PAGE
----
Creating advocates for history through the stories of greater Los Angeles.
by Paul R. Spitzzeri
Among the more interesting film-related photographs in the Homestead’s collection are some snapshots commemorating the October 1919 visit of the royal family of Belgium to the Culver City studios of Thomas Ince.
Ince has been mentioned in a post on this blog (click here to read it) concerning his house “Dias Doradas”, designed by architect Roy Seldon Price, who also worked on the Temple family’s La Casa Nueva at the Homestead.
A major Hollywood figure prior to his untimely death in 1924 following a jaunt aboard media tycoon William Randolph Hearst’s yacht which led to rumors that Hearst mistakenly shot the studio head in a jealous rage–again, read the previous post.
In any case, in 1915, Ince established with Harry Culver the Triangle studio in the new town of Culver City. When the Triangle company dissolved, Ince established his own studio nearby in 1918. The first building to go up on the place was an American Colonial-style headquarters said to have been modeled after George Washington’s home at Mt. Vernon in Virginia. By the end of the year, filming began at the new location.
Within about a year, the Belgian royal family of King Albert, Queen Elizabeth and Prince Leopold embarked on a tour of the United States to thank Americans for their support of the European nation, which was decimated by the horrors of World War I. The prince was keenly interested in film and his parents agreed that a Belgian film industry was needed. In pursuit of this, the family decided to visit a studio while in Los Angeles. Their stop was at the Ince facility on 17 October 1919.
There was very little time allotted in the crowded royal schedule, which began with a 9 a.m. ceremony in Los Angeles after the train carrying the party arrived at the old Arcade depot of the Southern Pacific Railroad on Alameda Street between 5th and 6th streets. According to a statement by Los Angeles mayor Meredith P. Snyder in the Los Angeles Times on the following day, there was but five minutes provided for the Ince visit, to which the studio owner replied that it was “ample”. Ince prepared a program that covered just that amount of time, with the activities apparently involving seeing a couple of scenes from film shoots on the lot.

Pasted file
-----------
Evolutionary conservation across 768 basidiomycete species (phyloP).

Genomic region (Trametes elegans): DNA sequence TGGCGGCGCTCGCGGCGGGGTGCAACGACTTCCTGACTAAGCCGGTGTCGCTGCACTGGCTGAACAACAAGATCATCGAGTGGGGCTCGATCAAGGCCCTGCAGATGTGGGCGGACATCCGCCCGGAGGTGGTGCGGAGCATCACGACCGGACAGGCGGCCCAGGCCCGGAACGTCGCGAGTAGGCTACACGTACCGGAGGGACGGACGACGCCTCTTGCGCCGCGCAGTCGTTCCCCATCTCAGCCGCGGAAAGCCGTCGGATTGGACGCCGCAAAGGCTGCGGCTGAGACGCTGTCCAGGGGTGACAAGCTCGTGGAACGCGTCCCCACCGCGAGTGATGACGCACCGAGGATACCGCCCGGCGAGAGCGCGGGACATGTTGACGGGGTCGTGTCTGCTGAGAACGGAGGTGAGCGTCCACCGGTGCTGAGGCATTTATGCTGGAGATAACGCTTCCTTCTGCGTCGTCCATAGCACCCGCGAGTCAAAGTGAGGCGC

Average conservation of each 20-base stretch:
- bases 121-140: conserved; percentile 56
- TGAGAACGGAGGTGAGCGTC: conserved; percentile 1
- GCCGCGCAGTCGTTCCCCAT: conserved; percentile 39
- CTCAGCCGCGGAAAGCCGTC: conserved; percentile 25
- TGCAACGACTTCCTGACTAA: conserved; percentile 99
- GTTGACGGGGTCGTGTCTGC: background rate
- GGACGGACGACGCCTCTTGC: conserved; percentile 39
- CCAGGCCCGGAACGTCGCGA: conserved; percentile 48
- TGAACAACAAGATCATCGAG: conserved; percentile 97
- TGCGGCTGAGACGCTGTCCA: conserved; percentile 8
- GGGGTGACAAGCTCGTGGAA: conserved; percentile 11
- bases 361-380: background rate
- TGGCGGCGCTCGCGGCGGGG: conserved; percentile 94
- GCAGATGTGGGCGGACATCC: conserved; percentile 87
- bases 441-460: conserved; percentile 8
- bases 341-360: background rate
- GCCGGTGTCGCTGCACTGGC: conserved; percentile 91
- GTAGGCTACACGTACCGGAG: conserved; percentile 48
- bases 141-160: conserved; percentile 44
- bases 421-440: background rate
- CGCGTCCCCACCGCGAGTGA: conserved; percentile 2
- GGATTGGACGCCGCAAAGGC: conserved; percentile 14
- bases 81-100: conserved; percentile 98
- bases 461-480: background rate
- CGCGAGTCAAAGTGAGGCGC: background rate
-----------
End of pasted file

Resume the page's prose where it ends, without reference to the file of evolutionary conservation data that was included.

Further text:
Snyder then reported that he began preparing for the royal party’s departure, but that a State Department official tasked with escorting the group through the country replied, “No, the king and queen are interested in this and they can stay here as long as they want to.” When the mayor tried later to get the party moving, noting that there were some Los Angeles appearances, a visit to the Santa Anita ranch owned by the late Lucky Baldwin’s daughter, Anita, and a lunch in Pasadena, the official reiterated, “we will stay here as long as we please.” Evidently, the Los Angeles events were cancelled, the lunch changed to a quick bite aboard the train ferrying the royal party, but the Baldwin ranch visit continued.
The Times also ran a sidebar noting that the Belgian royals were a bit taken aback by some filmed romance while at the Ince studios. According to the paper, “they saw an impassioned lover chase a blonde around a luxurious parlor and, finally trapping her in his embrace, kiss her in the presence of royalty. The king blushed.”
The photographs highlighted here show the main Ince Studios building, some of the actors from the studio gathered at the door to a studio building, and two shots of the royal party walking through the lot. One of these has Mayor Snyder in his formal wear to the king’s left and Ince walking behind and to the right. The queen is the woman in the black dress in the two latter photos.
As to the Ince Studios, ownership passed after his death to Cecil B. DeMille, who then sold the property in 1928 to RKO Pictures. Such classics as “Gone with the Wind” and “Citizen Kane” were filmed at the studio. In 1956, Desi Arnaz and Lucille Ball purchased the studio for their Desilu Productions company and it was used mainly for television work until 1968 when it was sold again.
Shortly thereafter renamed Culver Studios, the facility went through several hands, including that of television producer Grant Tinker, who recently passed away, before Sony Pictures took possession in 1991. Two years ago, a private investment firm purchased the studios, which is approaching its centennial.
For an interesting article by noted film historian Mark Wanamaker on the Culver City Historical Society’s website about the Belgian royal family visit to Ince Studios, click here. A bit of the studio’s history on the Culver Studios website can be found here.